Bmw 330i 2018 Car Review

Bmw 330i 2018 Car Review

I have to​ reveal up front that I own an​ older 3-series BMW, so I am quite aware of​ its abilities and drawbacks. And as​ many different types of​ cars that I drive, I am always happy to​ return to​ my baby. But when I got behind the wheel of​ the new 330i (Edmunds pricing at​ $39,184) I could tell that this machine was a​ sharp step up in​ performance within a​ quarter mile.

At my first ride in​ the driver’s seat, I couldn’t get over the ergonomics of​ the steering wheel. Every car has one, and I’ve handled a​ few unusual ones, but my grip has never felt more at​ home than with this 330i. (Unfortunately, it​ wasn’t a​ heated steering while like the 7-series, and it​ was quite cold outside.) Then BMW mates this steering wheel with very precise steering for a​ sedan-level car.

The German automobiles avoid the low-end torque that American makers’ design, instead they offer a​ slower launch, but smoother, linear acceleration. And the silky 6-cylinder engine is​ particularly noticeable with a​ manual transmission in​ this car. BMW finally added a​ 6th gear for the stick shift, and I say it​ is​ overdue. My old one has 50,000 miles and the gearing still makes me look for 6th when I run up through the gears – but sadly there are only 5 to​ be had. Since the 330i generates 255 horsepower, far more than I am used to​ for daily driving, I may have to​ upgrade my radar detector.

Yes, the car basics are spectacular – engine, ride, steering (even the steering wheel), but the electronics controls are a​ comical disappointment. Anyone that has driven this car has a​ story about turning on the turn signals from one side to​ the other and back again, during a​ vain attempt to​ turn them off. I know people in​ the area gave me a​ wider berth, thinking I was a​ confused and lost driver. The turning signal lever doesn’t ‘click’ into place as​ the rest of​ the world has come to​ commonly expect turn signals to​ function. With the 330i, you tap the signal, such as​ for passing, and it​ automatically flashes three times and then turns off. But you can hold the lever a​ little longer, and you get your normal-action from the turn signal. But on a​ soft turn, where the signal doesn’t turn off, you have to​ flick it​ the other way to​ turn it​ off. But in​ the hurry of​ the moment, if​ it​ is​ more than a​ flick, then you just indicated from your signals that you are turning in​ the opposite direction. And this goes back & forth every once in​ a​ while until you get accustomed to​ it.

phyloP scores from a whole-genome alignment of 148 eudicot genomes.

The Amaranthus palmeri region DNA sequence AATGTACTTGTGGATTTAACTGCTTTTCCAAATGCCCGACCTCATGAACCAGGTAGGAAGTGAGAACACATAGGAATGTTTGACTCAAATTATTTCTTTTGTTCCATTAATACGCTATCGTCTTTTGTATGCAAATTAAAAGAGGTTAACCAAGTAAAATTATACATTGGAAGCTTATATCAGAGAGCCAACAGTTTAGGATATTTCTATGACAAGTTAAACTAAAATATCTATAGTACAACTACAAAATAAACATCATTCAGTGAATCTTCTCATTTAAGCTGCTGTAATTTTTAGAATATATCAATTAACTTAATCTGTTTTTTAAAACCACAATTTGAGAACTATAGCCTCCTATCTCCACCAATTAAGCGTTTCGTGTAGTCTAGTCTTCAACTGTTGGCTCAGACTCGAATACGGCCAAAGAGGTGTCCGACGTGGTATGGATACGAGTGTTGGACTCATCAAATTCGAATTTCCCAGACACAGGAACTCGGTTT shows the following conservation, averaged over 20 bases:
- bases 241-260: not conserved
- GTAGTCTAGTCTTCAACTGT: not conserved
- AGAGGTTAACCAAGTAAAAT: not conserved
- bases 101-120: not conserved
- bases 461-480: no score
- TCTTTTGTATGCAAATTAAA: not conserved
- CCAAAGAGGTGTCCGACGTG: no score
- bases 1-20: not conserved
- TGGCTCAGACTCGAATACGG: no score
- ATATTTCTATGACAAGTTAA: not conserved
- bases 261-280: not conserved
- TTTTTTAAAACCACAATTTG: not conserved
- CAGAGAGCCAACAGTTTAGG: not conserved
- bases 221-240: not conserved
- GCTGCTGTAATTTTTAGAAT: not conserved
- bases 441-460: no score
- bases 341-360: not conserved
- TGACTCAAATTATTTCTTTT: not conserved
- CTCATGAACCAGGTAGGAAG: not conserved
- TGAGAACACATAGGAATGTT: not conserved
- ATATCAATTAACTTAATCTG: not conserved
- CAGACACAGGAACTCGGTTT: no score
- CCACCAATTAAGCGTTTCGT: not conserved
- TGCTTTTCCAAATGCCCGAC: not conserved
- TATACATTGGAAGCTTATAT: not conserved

Other electronic oddities are the Navigation/Radio controls. There are many models of​ cars where you can intuitively muddle your way to​ what you want to​ get done. I couldn’t generate that kind of​ luck while I was driving. My passenger had to​ repeatedly go through the owners’ manual that didn’t offer much guidance to​ get the map or​ radio station the way we wanted. And we didn’t even have the added i-drive option that so many customers complain about. I’m at​ a​ loss to​ explain the miss-timing of​ the automatic windshield wipers. I love that Jaguar has this feature down pat, but the 330i wipers were always going too fast or​ too slow; so kept having to​ manually adjust the automatic windshield wipers. an​ electronic improvement over the prior 3-series model is​ the traction control system. The old model would cut the power to​ the wheels in​ an​ obvious fashion, while this model is​ a​ seamless experience of​ artificially superior driving skill.

So while the driving experience is​ a​ quantum level improvement over the last generation change at​ BMW, their electronics package gives me some hesitation in​ buying one of​ these machines. in​ bumper to​ bumper traffic, the electronic gadgetry of​ the 330i becomes more annoying; and only on curvy roads without traffic or​ law enforcement can you experience the thrill of​ what this car can offer.

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